Church People Appeal For Peace As Blasts Rock India's Largest CityJuly 12, 2006
NEW DELHI (UCAN) -- Church leaders in India joined people across the world in condemning the July 11 bomb blasts that claimed many lives in Mumbai, the country's commercial capital.
"I don't know what happened to this city and why it is being targeted. This is a city of dreams and one should not shatter it," Bishop Bosco Penha of Bombay, current administrator of Bombay archdiocese, said while expressing shock at the loss of innocent lives in the blasts.
Bombay is the old name of Mumbai, capital of Maharashtra state, 1,410 kilometers southwest of New Delhi. The archdiocese, the most populous in India, covers the entire city, where a string of explosions created chaos during the evening rush hour. The Press Trust of India news agency said that as of July 12, police were reporting 190 people dead and 625 injured.
The blasts occurred within a span of 20 minutes at the Bandra, Borivili, Jogeshwari, Khar, Mahim, Matunga and Mira Road railway stations on a 60-kilometer western commuter line, the city's lifeline.
As the blasts ripped apart train compartments, mangled bodies of passengers were hurled out and survivors, many of them bleeding profusely, jostled to escape, leading to chaotic scenes.
Shevlin Sebastian, a Catholic journalist, told UCA News he left the Mahim station less than 20 minutes before the blast. He speculated that with train cars carrying the maximum number of passengers during the peak travel time, the number of casualties could exceed what has been reported.
No one has claimed responsibility for the blasts so far, but police suspect Islamic groups fighting for the independence of Jammu and Kashmir, India's northernmost and only Muslim-majority state, are behind the incident.
The Catholic Bishops' Conference of India (CBCI) condemned the blasts and appealed for peace and harmony.
"We appeal to all the affected people to maintain calm and equanimity at this hour of sorrow and grief so that the nefarious designs of the antisocial elements can be defeated," CBCI spokesperson Father Babu Joseph said in a press statement.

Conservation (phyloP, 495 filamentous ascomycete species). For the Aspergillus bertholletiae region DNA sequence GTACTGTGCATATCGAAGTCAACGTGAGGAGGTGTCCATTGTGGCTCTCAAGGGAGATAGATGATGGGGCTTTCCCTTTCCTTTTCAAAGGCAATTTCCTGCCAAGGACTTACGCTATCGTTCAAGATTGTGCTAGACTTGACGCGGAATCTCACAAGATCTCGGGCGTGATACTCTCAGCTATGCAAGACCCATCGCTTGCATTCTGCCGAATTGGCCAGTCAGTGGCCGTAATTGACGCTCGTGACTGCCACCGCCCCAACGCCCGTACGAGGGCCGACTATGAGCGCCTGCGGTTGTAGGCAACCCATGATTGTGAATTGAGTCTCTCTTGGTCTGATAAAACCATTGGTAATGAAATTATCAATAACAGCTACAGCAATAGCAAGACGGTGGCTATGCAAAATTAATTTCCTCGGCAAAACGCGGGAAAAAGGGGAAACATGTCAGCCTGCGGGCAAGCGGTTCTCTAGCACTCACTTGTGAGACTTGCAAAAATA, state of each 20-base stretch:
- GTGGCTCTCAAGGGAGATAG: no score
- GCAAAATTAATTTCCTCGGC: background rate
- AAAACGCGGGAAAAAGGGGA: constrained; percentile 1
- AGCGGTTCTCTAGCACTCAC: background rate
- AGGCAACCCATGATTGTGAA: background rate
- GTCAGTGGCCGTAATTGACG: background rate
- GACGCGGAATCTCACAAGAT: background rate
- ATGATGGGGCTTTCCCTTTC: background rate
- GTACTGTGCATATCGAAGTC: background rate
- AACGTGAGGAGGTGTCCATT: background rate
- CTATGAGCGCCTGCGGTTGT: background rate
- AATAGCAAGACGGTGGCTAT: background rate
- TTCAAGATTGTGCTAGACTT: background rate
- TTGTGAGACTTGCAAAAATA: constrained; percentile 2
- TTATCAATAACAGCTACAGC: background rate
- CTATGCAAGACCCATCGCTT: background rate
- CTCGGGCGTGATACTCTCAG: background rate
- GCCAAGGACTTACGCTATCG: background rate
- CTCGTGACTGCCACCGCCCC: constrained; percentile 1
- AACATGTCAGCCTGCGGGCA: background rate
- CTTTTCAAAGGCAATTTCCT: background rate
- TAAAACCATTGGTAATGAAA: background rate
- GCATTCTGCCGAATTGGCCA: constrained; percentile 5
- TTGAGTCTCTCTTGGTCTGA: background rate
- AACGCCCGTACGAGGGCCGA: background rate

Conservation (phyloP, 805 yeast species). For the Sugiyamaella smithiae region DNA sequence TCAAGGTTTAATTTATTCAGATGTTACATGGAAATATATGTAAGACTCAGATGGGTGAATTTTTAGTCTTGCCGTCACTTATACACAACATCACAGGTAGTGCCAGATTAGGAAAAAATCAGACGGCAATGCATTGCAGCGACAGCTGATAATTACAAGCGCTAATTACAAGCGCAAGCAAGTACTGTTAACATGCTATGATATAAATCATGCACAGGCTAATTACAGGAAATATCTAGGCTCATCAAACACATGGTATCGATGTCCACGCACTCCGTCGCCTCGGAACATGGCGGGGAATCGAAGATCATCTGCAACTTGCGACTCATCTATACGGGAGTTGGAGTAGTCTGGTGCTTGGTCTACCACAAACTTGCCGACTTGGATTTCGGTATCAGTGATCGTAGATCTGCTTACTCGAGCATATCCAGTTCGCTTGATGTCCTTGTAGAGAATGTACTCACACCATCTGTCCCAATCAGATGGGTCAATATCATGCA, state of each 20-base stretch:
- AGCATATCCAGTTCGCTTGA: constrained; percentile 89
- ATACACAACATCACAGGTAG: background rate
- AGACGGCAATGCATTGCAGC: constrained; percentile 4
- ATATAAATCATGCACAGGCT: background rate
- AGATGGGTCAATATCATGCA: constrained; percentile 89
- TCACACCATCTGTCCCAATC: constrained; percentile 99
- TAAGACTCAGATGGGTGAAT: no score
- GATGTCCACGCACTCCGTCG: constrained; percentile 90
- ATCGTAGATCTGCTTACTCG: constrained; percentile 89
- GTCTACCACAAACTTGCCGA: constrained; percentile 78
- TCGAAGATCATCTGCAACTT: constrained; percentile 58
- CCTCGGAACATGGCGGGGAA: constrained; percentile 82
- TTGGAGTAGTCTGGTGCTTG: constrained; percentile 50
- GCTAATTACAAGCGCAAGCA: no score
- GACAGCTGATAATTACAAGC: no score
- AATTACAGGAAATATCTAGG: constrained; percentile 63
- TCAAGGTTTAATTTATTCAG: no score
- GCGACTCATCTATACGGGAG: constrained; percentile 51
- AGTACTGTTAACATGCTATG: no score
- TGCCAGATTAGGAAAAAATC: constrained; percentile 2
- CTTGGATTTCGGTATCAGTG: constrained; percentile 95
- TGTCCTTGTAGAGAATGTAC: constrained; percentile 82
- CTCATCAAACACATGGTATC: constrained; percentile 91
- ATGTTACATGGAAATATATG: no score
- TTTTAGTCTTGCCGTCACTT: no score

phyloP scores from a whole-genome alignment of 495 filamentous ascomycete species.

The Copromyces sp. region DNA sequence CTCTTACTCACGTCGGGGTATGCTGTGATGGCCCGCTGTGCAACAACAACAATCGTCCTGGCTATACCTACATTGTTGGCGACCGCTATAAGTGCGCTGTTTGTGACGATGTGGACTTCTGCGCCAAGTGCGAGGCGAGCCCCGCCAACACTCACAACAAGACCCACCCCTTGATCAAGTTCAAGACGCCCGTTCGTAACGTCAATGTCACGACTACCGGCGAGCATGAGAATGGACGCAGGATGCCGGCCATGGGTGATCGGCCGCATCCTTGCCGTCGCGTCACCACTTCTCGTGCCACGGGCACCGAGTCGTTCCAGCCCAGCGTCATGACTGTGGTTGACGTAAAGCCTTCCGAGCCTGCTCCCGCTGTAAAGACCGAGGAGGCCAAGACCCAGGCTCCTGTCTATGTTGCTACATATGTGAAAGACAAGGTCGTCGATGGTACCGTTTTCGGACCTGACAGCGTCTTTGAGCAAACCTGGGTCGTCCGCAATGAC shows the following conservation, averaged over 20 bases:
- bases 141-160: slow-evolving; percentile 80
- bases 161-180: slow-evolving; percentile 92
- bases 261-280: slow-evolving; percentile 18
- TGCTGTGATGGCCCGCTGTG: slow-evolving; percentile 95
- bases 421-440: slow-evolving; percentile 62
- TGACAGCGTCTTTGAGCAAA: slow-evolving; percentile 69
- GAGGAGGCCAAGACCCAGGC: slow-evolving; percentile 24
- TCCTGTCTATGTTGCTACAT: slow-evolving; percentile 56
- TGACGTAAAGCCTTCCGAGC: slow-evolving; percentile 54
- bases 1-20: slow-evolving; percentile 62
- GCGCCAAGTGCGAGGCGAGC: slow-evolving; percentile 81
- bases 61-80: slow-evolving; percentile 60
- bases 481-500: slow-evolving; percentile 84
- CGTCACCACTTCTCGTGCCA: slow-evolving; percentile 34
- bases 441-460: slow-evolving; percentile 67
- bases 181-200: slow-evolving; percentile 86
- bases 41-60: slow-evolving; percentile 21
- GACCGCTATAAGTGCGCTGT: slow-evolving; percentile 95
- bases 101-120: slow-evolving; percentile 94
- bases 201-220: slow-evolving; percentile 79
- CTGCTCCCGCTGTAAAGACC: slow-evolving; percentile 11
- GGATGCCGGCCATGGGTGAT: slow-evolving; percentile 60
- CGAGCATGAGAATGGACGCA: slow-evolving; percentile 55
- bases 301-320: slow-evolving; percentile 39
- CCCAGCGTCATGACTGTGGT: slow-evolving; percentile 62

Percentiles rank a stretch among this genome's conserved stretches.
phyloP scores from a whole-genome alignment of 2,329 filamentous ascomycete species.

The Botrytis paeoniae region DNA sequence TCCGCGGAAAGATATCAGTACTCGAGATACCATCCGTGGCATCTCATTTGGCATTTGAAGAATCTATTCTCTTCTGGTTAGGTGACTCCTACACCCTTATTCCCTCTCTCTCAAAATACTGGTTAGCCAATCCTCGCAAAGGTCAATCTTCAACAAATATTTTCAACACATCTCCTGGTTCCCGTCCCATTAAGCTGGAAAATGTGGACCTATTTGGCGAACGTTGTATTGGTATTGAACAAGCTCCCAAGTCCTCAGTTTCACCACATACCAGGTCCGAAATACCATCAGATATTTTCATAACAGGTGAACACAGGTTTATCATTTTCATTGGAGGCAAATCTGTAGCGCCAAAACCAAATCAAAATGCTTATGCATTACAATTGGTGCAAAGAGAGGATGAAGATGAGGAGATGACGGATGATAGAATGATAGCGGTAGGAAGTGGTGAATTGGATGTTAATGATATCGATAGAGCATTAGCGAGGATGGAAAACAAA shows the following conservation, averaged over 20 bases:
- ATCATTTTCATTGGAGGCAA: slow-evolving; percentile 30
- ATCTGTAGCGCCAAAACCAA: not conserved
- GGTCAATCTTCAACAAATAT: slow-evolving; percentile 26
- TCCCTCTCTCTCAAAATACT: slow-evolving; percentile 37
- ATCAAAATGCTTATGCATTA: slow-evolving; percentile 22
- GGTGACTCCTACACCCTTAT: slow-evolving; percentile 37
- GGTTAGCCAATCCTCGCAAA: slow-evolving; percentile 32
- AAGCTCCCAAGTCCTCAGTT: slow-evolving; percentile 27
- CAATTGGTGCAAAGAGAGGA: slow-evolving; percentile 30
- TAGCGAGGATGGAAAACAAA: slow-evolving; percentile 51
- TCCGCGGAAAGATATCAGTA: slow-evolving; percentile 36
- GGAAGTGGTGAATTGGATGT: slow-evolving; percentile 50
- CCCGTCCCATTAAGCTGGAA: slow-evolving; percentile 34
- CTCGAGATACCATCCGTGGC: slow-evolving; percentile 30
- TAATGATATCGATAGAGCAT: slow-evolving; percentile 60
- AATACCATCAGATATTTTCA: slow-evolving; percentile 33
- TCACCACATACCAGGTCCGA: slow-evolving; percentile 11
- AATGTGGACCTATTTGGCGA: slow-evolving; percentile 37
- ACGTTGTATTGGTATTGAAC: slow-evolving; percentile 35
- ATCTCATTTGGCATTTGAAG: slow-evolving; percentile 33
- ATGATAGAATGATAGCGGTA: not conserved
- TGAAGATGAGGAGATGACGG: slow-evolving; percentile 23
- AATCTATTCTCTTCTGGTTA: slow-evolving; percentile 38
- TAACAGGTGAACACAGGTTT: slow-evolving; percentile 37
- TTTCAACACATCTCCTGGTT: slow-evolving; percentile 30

Bishop Penha commended the people in Mumbai for extending help to the blast victims. Speaking with UCA News July 12, the prelate said he has asked all archdiocesan parishes to put their facilities at the service of the needy. "Each parish, depending upon its geographical area, will do its bit to help in whatever way it can," he added.
In a July 12 appeal addressed to priests in the archdiocese, Bishop Penha called for special prayers July 15 and 16 in all parishes for the blast victims and their families. He also asked the parishes to offer special thanks to the city's transportation services, civic and police departments for their "commendable service to the public" after the blasts.
"They are always at the receiving end of criticism. A little more appreciation and gratitude to these services seems called for. We must also appreciate the numberless 'Good Samaritans,' who reached out to people in need," the statement noted.
Bishop Thomas Dabre of Vasai confirmed that the fatalities included two Catholics from his diocese, which was part of Bombay archdiocese until 1998.
The bishop noted that more than half of Mumbai's 18 million people live in shanties. "If they do not get to work, they lose their wages, which no one who lives hand-to-mouth can afford," he said, adding that "life must go on despite such a mindless and barbaric act."
Rail service reportedly has been fully restored.
The blasts shocked people around the country.
In the eastern state of Bihar, Bishop Victor Henry Thakur of Bettiah has called for special Masses and prayers for the victims and their families.
"It is our Christian duty to pray for the victims of violence anywhere in the world," the prelate told UCA News, noting that thousands of people from Bihar work in Mumbai. "God forbid! Some of the victims could be from our state too. So I am really concerned and shocked," he said.
Lay groups in Mumbai are organizing their members to provide assistance.
Joseph Dias, general secretary of the Catholic Secular Forum, announced that his group "will coordinate with other agencies for relief work" as an initial response. "For the long run, we will come out with a disaster management plan to be prepared for these calamities."
Bombay Catholic Sabha (council) has alerted its members to prepare a list of blood donors, since government hospitals where the victims were admitted have reported inadequate supplies of blood. Council president Dolphy D'Souza has urged the government to shift the wounded from government hospitals to those managed by the Church and other private agencies. "What is important now is to save lives and, to be frank, the ill-equipped government hospitals may just not serve that purpose," he said.
Among other Christian groups in the country that have reacted is the Global Council of Indian Christians, an ecumenical forum. It condemned the "barbaric attacks on the innocent citizens" and urged people to work with "greater determination to isolate the hate mongers" and restore peace in the world.